December 08, 2016
A vast majority of the SEC’s hedge fund manager examinations result in the issuance of a deficiency letter, reports Hedge Fund Legal & Compliance Digest ("Best Practices for Addressing and Mitigating Problems Outlined in Deficiency Letters," December 8, 2016). Dorothy Mehta discussed how managers can address and mitigate issues outlined in those letters.
Dorothy Mehta, a partner at Cadwalader, Wickersham & Taft, observed that “It is not uncommon to receive a deficiency letter upon an SEC examination. It is important for a hedge fund manager to not be surprised or overwhelmed when receiving a deficiency letter, and it is more important to take the deficiency letter seriously and respond appropriately. Understand the issue or issues raised in the deficiency letter and tailor the response to those issues.”
On assessment and internal review: “Managers need to take an introspective look into themselves to see how to handle a particular issue and what is reasonable when handling the issue. People at the firm who will be affected by any changes need to be notified of the changes, because you need total buy-in from your firm, or it won’t matter what changes you put in place because you could still have an issue.”
On written responses concerning disagreements: “When responding or considering a response to the regulator upon receipt of a deficiency letter, there should be a clear line of communication with one voice from the manager. If there is a deficiency that the manager disagrees with, it may be appropriate to open that dialogue with the regulator and let them know you disagree and why. For example, if there is a suggested change or a particular deficiency outlined in the letter that relates more to a best practice rather than a regulatory requirement, the manager can let the regulators know why things are done differently and why the way things are done makes sense for them. Best practices are not a one size fits all. Best practices for a large institutional manager are not the same for a small startup manager.”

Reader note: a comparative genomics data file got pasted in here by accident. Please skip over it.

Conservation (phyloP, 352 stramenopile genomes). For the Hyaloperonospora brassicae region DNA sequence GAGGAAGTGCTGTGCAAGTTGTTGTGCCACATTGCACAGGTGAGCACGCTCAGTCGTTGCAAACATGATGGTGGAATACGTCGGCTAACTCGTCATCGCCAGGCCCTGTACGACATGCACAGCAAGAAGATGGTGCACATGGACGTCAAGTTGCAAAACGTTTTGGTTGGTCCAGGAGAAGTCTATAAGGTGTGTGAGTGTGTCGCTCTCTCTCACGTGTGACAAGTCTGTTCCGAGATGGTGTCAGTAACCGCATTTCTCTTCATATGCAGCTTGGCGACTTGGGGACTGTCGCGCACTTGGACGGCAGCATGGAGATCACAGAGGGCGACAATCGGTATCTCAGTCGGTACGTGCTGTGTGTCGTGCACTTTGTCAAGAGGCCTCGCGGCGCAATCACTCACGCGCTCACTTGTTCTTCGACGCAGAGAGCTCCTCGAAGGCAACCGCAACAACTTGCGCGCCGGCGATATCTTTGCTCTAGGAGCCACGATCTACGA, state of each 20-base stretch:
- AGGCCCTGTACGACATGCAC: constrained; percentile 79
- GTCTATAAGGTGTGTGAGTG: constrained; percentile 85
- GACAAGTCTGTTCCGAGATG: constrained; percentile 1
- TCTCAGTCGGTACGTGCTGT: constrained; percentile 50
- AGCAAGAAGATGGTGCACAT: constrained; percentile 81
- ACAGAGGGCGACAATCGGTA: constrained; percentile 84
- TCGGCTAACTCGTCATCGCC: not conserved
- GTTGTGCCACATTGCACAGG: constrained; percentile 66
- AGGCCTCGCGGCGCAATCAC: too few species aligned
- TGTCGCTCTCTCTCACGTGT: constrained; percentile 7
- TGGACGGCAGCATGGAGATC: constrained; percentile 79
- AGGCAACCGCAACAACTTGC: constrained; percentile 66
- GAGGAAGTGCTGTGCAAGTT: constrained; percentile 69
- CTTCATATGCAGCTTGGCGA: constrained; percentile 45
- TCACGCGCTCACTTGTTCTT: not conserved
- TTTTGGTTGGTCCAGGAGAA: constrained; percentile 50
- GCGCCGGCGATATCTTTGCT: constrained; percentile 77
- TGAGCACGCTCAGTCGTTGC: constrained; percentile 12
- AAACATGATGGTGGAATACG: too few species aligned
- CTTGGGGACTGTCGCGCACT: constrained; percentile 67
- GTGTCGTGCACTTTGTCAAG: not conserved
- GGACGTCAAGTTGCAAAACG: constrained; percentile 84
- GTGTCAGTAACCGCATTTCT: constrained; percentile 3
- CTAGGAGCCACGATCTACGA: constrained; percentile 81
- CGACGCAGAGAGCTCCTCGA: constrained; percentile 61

On regulators’ “best practice” suggestions: “The issue could be that what regulators think is a best practice with respect to a certain policy or procedure simply does not make sense for the manager’s business model,” Mehta added. “Anything that the manager is not legally required to do, that is more of a best practice, needs to fit into the manager’s business model.”
On meeting implementation deadlines: “The deadline of remediation depends on the level of changes that need to be done. Whatever the deficiency is, you want to match that timeline and match that response accordingly.”
On addressing deficiencies: “If, in communications with the regulator, the response is that the issue will be rectified or that remediation is in place, then it must be implemented. More likely than not there will be follow up, and any misstatement not only lends itself to a loss of credibility but could even proceed to sanction or enforcement.”
On disclosing deficiencies to invertors: “In terms of disclosure, one area to consider is negotiated terms with investors, whether in operative documents, side letters or managed account agreements. Certain investors may want notice of any deficiency letter, even if not material, and may request notification within a certain time frame.”
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